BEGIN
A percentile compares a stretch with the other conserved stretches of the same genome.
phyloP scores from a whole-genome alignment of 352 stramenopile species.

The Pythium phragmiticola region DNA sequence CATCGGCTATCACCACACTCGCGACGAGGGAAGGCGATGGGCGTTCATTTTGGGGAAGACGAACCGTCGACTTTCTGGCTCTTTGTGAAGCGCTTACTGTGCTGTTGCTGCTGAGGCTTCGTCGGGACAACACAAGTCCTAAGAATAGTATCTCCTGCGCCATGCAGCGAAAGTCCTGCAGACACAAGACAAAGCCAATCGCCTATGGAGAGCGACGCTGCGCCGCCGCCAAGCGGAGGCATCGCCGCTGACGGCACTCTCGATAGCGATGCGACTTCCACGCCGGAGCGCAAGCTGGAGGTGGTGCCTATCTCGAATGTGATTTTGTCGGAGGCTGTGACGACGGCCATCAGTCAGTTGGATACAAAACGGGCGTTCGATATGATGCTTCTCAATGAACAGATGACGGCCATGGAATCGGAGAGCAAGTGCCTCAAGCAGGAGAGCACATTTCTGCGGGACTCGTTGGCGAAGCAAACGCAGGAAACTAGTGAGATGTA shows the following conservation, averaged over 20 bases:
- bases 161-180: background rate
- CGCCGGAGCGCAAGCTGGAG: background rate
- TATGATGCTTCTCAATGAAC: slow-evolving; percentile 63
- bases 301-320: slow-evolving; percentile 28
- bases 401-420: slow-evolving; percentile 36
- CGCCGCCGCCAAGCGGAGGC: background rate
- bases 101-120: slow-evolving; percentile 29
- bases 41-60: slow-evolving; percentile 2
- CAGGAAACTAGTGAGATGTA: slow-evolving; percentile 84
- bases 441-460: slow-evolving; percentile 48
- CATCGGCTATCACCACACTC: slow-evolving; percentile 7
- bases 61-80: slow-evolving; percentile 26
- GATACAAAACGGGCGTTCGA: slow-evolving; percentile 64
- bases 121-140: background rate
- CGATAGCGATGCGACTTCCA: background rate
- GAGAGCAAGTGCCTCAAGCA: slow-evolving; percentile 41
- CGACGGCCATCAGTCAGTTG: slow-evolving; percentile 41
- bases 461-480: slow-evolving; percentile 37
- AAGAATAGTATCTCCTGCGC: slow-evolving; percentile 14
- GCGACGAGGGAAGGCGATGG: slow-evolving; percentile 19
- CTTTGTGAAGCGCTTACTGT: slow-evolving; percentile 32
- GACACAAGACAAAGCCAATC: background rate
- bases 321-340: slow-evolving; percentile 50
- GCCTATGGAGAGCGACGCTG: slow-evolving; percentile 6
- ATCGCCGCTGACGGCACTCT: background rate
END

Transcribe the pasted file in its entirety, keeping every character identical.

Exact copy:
A percentile compares a stretch with the other conserved stretches of the same genome.
phyloP scores from a whole-genome alignment of 352 stramenopile species.

The Pythium phragmiticola region DNA sequence CATCGGCTATCACCACACTCGCGACGAGGGAAGGCGATGGGCGTTCATTTTGGGGAAGACGAACCGTCGACTTTCTGGCTCTTTGTGAAGCGCTTACTGTGCTGTTGCTGCTGAGGCTTCGTCGGGACAACACAAGTCCTAAGAATAGTATCTCCTGCGCCATGCAGCGAAAGTCCTGCAGACACAAGACAAAGCCAATCGCCTATGGAGAGCGACGCTGCGCCGCCGCCAAGCGGAGGCATCGCCGCTGACGGCACTCTCGATAGCGATGCGACTTCCACGCCGGAGCGCAAGCTGGAGGTGGTGCCTATCTCGAATGTGATTTTGTCGGAGGCTGTGACGACGGCCATCAGTCAGTTGGATACAAAACGGGCGTTCGATATGATGCTTCTCAATGAACAGATGACGGCCATGGAATCGGAGAGCAAGTGCCTCAAGCAGGAGAGCACATTTCTGCGGGACTCGTTGGCGAAGCAAACGCAGGAAACTAGTGAGATGTA shows the following conservation, averaged over 20 bases:
- bases 161-180: background rate
- CGCCGGAGCGCAAGCTGGAG: background rate
- TATGATGCTTCTCAATGAAC: slow-evolving; percentile 63
- bases 301-320: slow-evolving; percentile 28
- bases 401-420: slow-evolving; percentile 36
- CGCCGCCGCCAAGCGGAGGC: background rate
- bases 101-120: slow-evolving; percentile 29
- bases 41-60: slow-evolving; percentile 2
- CAGGAAACTAGTGAGATGTA: slow-evolving; percentile 84
- bases 441-460: slow-evolving; percentile 48
- CATCGGCTATCACCACACTC: slow-evolving; percentile 7
- bases 61-80: slow-evolving; percentile 26
- GATACAAAACGGGCGTTCGA: slow-evolving; percentile 64
- bases 121-140: background rate
- CGATAGCGATGCGACTTCCA: background rate
- GAGAGCAAGTGCCTCAAGCA: slow-evolving; percentile 41
- CGACGGCCATCAGTCAGTTG: slow-evolving; percentile 41
- bases 461-480: slow-evolving; percentile 37
- AAGAATAGTATCTCCTGCGC: slow-evolving; percentile 14
- GCGACGAGGGAAGGCGATGG: slow-evolving; percentile 19
- CTTTGTGAAGCGCTTACTGT: slow-evolving; percentile 32
- GACACAAGACAAAGCCAATC: background rate
- bases 321-340: slow-evolving; percentile 50
- GCCTATGGAGAGCGACGCTG: slow-evolving; percentile 6
- ATCGCCGCTGACGGCACTCT: background rate